Orin is a new activewear brand that is disrupting the clothing industry, asking the internet to make decisions on nearly every element of the company’s development from product to marketing.
Springwise has seen an increase in innovations using crowdsourcing. In Mexico City, citizens were invited to contribute to the municipality’s new constitution, and in the US organisations are using crowdsourcing to gather data in areas as wide ranging as sex trafficking and interview questions for job seekers. Applying the process to yet another problem is Orin, a new sportswear brand which asked people to weigh in on the products and company ethos.
In August 2016, the US based startup opened an anonymous online survey, asking respondents to vote on three areas of the company’s development: the product; the manufacture; and the marketing. Those taking part could decide on which would be the first products to launch, choosing anything from sports bras to leggings. They could also vote on where production would be based, in the US, Colombia or Sri Lanka for example; the level of sustainability of the factory; and whether factory workers would receive minimum or living wage. Each of these decisions had an impact on the price which was updated in real-time on the survey page as voters made their decisions. As such, leggings manufactured in the US would retail for just over USD 40 more than the same pair manufactured in Sri Lanka. Finally, respondents were also asked to choose the race and body shape or the models used to advertise the products.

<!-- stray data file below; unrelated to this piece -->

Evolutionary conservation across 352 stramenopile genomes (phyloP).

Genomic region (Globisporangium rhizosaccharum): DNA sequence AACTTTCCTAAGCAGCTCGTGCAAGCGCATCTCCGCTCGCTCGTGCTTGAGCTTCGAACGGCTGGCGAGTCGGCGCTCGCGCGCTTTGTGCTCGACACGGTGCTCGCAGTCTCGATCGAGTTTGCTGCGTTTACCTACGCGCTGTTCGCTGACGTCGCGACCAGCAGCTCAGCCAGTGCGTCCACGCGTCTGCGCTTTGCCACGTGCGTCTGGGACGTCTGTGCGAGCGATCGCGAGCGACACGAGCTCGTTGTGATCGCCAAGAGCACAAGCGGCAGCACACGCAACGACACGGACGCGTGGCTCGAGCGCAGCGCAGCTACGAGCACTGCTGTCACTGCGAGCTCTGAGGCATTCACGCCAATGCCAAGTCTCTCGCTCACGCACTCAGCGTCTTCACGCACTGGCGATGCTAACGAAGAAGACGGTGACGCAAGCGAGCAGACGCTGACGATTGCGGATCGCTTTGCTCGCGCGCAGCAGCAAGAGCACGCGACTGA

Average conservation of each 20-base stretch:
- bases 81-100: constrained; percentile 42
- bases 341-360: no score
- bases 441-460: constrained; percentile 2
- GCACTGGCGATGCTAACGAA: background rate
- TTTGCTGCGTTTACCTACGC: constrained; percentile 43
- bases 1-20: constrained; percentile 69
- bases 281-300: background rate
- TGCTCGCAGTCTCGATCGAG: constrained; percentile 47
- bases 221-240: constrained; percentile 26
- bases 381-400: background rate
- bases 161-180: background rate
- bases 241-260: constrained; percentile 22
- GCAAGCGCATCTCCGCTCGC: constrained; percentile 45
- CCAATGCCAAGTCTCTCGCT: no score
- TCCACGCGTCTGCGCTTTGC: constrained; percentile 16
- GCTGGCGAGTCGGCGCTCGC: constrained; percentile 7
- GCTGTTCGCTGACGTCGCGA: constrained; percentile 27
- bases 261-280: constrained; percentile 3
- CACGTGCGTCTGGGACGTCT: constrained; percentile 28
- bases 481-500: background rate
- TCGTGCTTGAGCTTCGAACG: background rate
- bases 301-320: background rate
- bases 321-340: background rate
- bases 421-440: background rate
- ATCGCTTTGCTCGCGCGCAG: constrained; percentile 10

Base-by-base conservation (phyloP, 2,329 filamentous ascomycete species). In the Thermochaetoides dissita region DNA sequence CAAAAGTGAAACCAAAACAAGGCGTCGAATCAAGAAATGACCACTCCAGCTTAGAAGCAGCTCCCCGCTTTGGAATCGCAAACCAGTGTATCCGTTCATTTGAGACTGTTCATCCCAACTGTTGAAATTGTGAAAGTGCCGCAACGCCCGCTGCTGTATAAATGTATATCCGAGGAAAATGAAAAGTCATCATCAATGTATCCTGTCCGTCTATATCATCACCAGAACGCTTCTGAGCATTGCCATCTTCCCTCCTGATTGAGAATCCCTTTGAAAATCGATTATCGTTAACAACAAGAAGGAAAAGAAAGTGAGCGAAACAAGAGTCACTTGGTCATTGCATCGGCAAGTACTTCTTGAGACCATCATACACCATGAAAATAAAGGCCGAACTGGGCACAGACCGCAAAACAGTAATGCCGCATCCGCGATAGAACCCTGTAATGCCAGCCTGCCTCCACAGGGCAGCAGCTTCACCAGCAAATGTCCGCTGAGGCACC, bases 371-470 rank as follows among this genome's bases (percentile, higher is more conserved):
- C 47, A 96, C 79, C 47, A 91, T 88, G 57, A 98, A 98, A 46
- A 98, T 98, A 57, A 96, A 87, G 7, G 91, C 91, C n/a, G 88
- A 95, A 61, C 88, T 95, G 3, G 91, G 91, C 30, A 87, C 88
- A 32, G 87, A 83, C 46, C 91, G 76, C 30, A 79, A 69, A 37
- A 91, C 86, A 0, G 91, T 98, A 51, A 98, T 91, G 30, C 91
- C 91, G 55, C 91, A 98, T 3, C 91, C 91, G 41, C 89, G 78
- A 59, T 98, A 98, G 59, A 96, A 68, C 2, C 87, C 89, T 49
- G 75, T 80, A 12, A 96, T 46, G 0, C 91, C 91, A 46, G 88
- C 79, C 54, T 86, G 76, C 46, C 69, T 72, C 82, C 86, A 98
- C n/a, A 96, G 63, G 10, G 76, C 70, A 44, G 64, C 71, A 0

According to cofounder Kevin Chan, the idea for this extreme version of a “customer first” mentality came from watching certain mass-market brands move towards more transparency. Pointing to American Eagle Outfitters, which instituted its no-retouching pledge in 2014, Chan explains, “It’s a hypothesis I wanted to test.” Voters, who came largely via traffic at Refinery29, Business Insider and Yahoo, chose decisively in most cases. Perhaps disappointingly, an overwhelming 88% decided that workers should be paid the status quo, rather than the living wage. Would more information on the impact of lower wages have bridged this compassion gap and changed the vote?
Will we see the process of crowdsourcing company values applied to other government and corporate sectors?